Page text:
About twenty years ago, I happened upon the most rewarding experience of my career as an IONM clinician. It all began when I went to monitor a nervous 17-year-old girl’s scoliosis case at a children’s hospital in Indianapolis. Before the surgery, I visited the patient and her parents in the pre-op area. The connection was immediate. As I informed them of my role and answered all the questions they had about neuromonitoring, I realized the difference I could make before I even began to perform my job. Years later, I realized my impact was greater than I could have ever imagined.
On the morning of the surgery, I began to feel the effect that my presence could have on patients. As I spent more time than usual with the girl, relieving her every concern, we bonded. Her family was also visibly put at ease, knowing that I would be in the operating room monitoring the functional integrity of their daughter’s spinal cord so that she woke up without injury. They later came to tell me that when they experienced my care, empathy and passion for my job, they took great comfort and knew that I would do my best to keep their daughter safe.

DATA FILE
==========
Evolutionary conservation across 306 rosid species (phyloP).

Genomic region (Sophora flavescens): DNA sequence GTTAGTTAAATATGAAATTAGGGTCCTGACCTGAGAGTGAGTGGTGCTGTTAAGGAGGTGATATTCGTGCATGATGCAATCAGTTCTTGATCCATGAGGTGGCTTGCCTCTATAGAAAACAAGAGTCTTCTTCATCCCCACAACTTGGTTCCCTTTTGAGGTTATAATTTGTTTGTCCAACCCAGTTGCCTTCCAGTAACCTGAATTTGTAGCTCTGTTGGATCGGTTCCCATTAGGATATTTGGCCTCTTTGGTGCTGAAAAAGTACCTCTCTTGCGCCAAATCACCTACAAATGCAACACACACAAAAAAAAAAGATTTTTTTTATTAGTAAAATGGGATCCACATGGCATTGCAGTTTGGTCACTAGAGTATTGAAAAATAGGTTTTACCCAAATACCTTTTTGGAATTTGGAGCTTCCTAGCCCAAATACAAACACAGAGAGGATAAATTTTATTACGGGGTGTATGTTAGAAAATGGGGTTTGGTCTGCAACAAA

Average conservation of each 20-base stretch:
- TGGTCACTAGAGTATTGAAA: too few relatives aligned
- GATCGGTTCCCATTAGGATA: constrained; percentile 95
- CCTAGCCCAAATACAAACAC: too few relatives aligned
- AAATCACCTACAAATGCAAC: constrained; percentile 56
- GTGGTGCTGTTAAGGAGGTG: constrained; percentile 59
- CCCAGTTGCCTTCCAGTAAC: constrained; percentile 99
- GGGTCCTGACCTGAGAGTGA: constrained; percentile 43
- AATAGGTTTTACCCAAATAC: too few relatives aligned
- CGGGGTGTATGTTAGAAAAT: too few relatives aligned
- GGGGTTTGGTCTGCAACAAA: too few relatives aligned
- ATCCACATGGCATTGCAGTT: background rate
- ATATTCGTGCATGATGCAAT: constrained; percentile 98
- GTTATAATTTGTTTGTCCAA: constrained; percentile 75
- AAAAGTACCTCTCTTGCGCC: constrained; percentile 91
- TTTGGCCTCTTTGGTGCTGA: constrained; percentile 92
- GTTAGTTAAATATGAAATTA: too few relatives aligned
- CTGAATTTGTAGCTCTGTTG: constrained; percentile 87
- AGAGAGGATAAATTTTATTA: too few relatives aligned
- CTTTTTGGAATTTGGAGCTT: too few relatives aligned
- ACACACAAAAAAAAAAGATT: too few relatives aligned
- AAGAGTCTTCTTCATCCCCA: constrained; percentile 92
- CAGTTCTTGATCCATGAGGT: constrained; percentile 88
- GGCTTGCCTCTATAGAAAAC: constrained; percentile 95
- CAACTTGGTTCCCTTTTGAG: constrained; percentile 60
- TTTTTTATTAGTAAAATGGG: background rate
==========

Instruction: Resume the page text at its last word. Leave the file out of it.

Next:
The surgery was long but successful. After I completed my monitoring responsibilities, I reassured the family that everything had gone well. Afterwards, I visited the girl in both the ICU and the step-down unit any time I had an opportunity. I became more than her clinician. We became friends and continued to stay in touch even after she fully recovered. At that time, she was approaching her high school graduation and had just begun to consider the career path she would follow.
Fast forward four years. I receive a call from the same nervous girl I befriended. She had decided to pursue a career in neurodiagnostics because of the role I played in her surgery. She became the first of five women I have inspired to enter the field. Today, she is married with two children and continues to be successful in the industry.
This story is one of the many reasons why I love caring for patients. When I first met this nervous 17-year-old girl, I had no idea that I would one day grow to have such a significant impact on her life and that the experience came to shape her future.
Regional Manager, Business Development and Education